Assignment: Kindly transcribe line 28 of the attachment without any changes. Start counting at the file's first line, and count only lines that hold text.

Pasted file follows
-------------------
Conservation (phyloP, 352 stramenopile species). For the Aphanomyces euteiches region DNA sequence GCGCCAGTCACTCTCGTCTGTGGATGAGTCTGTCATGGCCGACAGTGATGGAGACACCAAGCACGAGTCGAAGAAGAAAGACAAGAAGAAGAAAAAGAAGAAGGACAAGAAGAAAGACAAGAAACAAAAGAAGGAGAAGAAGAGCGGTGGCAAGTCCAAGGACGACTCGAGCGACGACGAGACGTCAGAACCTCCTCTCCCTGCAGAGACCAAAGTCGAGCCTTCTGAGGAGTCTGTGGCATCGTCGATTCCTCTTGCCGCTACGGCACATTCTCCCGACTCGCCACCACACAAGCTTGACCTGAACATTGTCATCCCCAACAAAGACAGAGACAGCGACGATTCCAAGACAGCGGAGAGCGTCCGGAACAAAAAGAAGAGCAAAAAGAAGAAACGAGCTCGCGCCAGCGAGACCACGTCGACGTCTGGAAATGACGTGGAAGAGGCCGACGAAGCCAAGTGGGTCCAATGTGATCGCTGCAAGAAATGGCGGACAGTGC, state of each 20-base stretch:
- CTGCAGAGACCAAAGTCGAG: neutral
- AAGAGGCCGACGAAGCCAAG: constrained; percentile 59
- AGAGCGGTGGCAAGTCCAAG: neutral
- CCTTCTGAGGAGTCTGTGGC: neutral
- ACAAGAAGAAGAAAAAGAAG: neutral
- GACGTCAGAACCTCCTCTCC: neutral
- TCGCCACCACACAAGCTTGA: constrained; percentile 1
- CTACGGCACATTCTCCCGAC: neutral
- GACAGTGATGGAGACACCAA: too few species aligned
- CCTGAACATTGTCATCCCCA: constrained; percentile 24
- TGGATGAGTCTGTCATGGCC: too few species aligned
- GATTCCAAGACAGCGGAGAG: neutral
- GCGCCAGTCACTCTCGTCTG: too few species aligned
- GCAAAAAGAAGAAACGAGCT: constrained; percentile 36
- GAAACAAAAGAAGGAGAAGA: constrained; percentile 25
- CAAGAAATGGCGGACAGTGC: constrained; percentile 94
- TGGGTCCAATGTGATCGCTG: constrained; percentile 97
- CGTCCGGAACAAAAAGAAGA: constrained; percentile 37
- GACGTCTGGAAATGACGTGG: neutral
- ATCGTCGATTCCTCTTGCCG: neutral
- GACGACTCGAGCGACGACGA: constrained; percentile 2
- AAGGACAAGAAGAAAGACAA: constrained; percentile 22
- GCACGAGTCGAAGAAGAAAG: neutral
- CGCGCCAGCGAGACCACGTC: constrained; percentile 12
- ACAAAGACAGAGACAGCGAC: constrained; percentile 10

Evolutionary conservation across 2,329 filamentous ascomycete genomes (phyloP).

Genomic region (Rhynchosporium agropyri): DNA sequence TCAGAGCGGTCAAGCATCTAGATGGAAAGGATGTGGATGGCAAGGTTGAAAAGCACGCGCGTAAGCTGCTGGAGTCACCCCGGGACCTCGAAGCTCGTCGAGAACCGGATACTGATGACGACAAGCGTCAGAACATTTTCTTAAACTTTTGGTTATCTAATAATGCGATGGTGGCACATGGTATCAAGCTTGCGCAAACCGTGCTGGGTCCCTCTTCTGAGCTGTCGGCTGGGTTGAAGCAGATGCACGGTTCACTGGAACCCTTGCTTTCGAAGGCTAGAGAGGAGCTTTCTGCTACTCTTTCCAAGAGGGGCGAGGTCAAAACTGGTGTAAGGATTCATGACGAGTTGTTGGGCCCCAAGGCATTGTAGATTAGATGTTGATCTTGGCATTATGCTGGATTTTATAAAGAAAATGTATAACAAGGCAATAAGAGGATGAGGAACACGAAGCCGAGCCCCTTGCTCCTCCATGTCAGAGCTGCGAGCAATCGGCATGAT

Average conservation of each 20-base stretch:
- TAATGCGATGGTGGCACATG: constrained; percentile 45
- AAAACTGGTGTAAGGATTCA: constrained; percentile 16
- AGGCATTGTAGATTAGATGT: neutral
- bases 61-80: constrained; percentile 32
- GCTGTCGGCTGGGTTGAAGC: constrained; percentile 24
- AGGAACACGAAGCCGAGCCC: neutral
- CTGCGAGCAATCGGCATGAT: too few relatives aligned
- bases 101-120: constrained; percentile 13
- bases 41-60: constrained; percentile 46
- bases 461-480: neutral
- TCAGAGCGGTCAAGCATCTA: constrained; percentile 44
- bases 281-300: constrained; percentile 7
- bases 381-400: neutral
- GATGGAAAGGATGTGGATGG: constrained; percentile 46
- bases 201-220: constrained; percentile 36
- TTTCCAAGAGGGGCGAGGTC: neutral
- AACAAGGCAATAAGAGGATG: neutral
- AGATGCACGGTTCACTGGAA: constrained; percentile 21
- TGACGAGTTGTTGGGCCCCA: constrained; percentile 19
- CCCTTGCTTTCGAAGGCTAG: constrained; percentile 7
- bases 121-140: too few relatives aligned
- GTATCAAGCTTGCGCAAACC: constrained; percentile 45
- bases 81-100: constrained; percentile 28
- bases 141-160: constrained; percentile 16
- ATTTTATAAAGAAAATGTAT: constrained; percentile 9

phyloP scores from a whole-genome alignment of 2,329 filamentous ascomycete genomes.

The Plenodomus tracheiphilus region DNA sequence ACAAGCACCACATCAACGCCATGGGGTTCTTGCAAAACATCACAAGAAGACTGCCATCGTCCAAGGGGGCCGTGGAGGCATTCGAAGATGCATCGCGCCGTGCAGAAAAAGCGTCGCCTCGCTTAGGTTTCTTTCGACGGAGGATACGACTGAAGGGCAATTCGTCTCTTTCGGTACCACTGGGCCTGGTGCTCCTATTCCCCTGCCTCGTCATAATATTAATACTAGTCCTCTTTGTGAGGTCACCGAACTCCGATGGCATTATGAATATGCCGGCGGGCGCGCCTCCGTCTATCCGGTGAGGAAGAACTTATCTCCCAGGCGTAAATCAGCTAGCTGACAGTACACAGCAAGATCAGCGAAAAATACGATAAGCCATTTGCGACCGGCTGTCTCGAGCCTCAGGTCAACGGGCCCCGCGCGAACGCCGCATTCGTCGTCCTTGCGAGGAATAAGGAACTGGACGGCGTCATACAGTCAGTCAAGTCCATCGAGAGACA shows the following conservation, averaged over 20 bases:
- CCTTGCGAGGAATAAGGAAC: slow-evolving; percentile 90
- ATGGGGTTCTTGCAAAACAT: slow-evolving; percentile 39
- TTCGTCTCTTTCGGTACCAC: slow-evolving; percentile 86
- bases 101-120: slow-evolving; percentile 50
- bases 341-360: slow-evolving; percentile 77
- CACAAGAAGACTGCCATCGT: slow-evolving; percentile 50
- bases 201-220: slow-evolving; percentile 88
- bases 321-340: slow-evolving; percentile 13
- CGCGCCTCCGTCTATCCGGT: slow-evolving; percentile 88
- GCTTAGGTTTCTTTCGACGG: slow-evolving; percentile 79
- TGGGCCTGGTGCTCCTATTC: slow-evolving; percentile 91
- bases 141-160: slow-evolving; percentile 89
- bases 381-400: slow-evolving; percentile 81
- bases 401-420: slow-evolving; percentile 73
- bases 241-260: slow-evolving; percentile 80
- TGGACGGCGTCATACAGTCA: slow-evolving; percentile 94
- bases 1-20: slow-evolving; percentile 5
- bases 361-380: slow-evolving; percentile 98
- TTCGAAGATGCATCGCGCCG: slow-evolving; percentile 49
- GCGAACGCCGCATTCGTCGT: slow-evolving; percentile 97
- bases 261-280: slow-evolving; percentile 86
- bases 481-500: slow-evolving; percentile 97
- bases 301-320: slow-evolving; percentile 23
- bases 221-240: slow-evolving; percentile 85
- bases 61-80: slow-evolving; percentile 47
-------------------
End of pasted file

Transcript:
Genomic region (Rhynchosporium agropyri): DNA sequence TCAGAGCGGTCAAGCATCTAGATGGAAAGGATGTGGATGGCAAGGTTGAAAAGCACGCGCGTAAGCTGCTGGAGTCACCCCGGGACCTCGAAGCTCGTCGAGAACCGGATACTGATGACGACAAGCGTCAGAACATTTTCTTAAACTTTTGGTTATCTAATAATGCGATGGTGGCACATGGTATCAAGCTTGCGCAAACCGTGCTGGGTCCCTCTTCTGAGCTGTCGGCTGGGTTGAAGCAGATGCACGGTTCACTGGAACCCTTGCTTTCGAAGGCTAGAGAGGAGCTTTCTGCTACTCTTTCCAAGAGGGGCGAGGTCAAAACTGGTGTAAGGATTCATGACGAGTTGTTGGGCCCCAAGGCATTGTAGATTAGATGTTGATCTTGGCATTATGCTGGATTTTATAAAGAAAATGTATAACAAGGCAATAAGAGGATGAGGAACACGAAGCCGAGCCCCTTGCTCCTCCATGTCAGAGCTGCGAGCAATCGGCATGAT